I don’t believe that HR leaders are necessarily afraid of people analytics. It's more of an adoption curve that all organizations are going through. People analytics is a valuable tool that can help organizations make data-driven decisions and unlock the full potential of their workforce. As the adoption of people analytics continues to increase and as people analytics teams learn how to integrate it into the function, more HR leaders will recognize its benefits and embrace it as a crucial part of their work.
Q: How can we make people analytics more accessible?
A: One way I’ve found is that we can make people analytics more accessible by encouraging HR leaders to think of data insights as another form of employee listening. As HR teams have been cut and their ratios have changed, with sometimes a ratio of 1 to 800, it's challenging to speak regularly with 800 people per year. Listening to the workforce through data allows you to listen at scale.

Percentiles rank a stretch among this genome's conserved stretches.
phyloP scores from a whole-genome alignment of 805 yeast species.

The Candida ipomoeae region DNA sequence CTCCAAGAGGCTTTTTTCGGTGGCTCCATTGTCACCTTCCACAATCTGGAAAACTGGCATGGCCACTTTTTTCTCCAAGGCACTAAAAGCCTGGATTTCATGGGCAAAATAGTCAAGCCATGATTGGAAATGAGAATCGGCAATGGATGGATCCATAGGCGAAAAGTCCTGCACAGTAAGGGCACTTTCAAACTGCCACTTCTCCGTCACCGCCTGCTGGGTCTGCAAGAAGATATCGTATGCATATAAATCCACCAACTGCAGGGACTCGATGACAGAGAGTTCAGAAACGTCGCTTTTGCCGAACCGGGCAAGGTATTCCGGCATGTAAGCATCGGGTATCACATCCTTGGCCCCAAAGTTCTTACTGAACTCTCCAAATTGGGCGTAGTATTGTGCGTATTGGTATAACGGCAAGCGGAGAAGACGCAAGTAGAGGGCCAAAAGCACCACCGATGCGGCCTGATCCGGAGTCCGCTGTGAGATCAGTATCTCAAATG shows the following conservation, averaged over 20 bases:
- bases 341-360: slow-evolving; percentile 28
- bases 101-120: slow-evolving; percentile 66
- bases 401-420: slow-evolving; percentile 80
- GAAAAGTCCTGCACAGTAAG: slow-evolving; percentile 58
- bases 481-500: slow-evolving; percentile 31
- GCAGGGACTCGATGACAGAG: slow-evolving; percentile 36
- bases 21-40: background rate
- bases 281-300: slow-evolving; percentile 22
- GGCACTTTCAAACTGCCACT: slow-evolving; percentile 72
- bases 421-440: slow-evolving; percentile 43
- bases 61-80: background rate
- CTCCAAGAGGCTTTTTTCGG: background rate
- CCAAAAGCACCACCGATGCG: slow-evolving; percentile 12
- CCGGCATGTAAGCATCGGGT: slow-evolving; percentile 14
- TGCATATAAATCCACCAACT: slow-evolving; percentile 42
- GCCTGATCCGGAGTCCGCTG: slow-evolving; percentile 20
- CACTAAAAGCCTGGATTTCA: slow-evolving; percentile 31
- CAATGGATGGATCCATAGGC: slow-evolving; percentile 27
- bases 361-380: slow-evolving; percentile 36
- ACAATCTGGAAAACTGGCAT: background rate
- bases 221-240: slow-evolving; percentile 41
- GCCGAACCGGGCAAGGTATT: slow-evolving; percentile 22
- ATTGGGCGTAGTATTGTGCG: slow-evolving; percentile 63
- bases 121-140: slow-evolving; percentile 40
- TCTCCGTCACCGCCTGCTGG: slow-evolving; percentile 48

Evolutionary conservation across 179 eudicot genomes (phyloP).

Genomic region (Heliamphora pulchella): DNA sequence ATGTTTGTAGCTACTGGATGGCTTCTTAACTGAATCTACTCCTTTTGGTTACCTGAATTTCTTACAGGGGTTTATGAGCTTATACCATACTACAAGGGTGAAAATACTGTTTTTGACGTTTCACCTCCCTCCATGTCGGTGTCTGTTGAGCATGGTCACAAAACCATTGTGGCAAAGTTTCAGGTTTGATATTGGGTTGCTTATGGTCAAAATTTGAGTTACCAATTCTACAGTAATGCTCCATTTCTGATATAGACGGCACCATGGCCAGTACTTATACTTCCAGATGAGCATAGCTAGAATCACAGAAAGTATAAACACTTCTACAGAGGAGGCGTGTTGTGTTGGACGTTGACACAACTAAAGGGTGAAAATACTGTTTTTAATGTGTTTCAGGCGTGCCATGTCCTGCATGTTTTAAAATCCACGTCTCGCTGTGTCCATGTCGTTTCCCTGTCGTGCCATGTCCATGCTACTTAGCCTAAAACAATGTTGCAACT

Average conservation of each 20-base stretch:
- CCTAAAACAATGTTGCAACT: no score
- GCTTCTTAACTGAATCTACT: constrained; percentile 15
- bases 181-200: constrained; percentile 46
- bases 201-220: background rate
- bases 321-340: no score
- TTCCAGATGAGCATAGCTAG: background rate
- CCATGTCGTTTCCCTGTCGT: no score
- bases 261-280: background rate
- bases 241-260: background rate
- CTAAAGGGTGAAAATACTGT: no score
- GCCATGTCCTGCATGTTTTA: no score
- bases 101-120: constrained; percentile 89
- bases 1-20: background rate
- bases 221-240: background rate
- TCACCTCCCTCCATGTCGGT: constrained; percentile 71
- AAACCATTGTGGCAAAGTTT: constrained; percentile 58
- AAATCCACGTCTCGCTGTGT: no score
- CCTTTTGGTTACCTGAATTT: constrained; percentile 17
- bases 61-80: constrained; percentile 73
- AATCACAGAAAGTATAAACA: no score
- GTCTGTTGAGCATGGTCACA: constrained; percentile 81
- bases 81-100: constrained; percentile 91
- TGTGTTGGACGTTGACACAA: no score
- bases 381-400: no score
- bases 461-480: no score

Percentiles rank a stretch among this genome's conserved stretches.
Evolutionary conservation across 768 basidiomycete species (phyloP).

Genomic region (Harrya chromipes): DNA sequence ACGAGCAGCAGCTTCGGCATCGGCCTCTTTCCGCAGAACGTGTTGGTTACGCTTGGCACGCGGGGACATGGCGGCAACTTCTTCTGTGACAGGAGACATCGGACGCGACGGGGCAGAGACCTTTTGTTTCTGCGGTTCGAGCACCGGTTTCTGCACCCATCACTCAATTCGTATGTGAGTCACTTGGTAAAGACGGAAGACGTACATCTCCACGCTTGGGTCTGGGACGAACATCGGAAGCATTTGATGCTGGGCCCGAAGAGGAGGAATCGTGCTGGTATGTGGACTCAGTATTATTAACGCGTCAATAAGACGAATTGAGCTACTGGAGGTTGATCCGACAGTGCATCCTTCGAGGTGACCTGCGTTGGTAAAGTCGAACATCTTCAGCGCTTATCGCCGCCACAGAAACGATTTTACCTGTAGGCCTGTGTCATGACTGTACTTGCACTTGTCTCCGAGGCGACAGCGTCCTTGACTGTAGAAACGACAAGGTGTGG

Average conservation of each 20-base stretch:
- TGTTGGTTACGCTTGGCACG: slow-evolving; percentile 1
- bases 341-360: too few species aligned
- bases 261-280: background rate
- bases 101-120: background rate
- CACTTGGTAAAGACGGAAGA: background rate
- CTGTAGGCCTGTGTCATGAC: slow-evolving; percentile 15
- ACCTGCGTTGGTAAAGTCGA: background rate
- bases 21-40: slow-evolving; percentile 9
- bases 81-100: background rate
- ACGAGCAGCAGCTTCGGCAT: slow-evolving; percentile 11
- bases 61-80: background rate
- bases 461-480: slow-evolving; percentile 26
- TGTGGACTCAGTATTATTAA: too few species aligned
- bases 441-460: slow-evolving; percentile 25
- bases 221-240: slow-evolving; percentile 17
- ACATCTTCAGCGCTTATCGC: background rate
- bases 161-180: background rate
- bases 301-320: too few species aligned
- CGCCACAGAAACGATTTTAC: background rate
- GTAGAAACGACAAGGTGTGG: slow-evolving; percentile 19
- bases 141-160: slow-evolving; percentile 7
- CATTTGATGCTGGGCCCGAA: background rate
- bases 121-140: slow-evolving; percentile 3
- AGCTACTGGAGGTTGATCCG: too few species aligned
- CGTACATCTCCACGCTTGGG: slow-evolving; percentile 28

I say this too because HR professionals are already good at listening, and framing people analytics as listening is a way to tap into something that HR is already good at. Listening through data can provide insights into employee behavior, preferences, and needs, which can inform HR practices and improve employee experiences. I’ll add too that data cannot do it alone. People are still needed to able to interpret and tell the stories behind the data in order to gain insights and make informed decisions.